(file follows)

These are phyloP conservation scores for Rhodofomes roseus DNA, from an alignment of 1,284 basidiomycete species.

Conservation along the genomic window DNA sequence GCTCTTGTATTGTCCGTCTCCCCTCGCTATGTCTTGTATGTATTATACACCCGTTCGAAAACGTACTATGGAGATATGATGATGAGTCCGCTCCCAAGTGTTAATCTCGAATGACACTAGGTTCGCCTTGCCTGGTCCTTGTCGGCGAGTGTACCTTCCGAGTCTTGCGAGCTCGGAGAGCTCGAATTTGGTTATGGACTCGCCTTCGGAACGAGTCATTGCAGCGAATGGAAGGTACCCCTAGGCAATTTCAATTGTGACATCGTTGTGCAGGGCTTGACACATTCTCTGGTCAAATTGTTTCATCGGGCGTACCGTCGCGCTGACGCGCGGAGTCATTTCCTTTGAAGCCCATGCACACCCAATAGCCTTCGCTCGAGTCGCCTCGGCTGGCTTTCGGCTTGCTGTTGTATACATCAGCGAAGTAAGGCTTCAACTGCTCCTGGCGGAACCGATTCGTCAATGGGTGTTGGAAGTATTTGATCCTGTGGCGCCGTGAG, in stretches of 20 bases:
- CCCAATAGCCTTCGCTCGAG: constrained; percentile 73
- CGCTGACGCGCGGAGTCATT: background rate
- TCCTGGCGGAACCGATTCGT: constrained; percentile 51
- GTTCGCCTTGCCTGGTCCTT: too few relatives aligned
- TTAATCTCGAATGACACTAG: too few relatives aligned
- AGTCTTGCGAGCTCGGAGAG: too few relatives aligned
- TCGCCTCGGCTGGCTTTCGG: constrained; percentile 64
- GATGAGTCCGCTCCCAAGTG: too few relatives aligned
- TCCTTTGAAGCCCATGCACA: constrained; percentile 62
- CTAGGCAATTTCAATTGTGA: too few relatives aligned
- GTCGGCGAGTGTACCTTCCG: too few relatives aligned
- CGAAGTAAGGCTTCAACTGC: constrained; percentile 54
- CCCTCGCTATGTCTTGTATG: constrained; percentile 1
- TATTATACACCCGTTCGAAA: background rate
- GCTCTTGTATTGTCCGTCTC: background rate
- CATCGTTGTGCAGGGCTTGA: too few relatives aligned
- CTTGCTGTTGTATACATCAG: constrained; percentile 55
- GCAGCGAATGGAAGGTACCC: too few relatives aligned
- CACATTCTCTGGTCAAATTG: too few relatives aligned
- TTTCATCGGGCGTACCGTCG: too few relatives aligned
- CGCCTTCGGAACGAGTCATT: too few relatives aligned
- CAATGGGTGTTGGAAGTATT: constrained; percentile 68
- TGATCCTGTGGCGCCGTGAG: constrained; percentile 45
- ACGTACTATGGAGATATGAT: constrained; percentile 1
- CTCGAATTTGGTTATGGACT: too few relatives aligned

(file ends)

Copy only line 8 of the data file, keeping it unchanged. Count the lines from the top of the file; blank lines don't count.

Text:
- AGTCTTGCGAGCTCGGAGAG: too few relatives aligned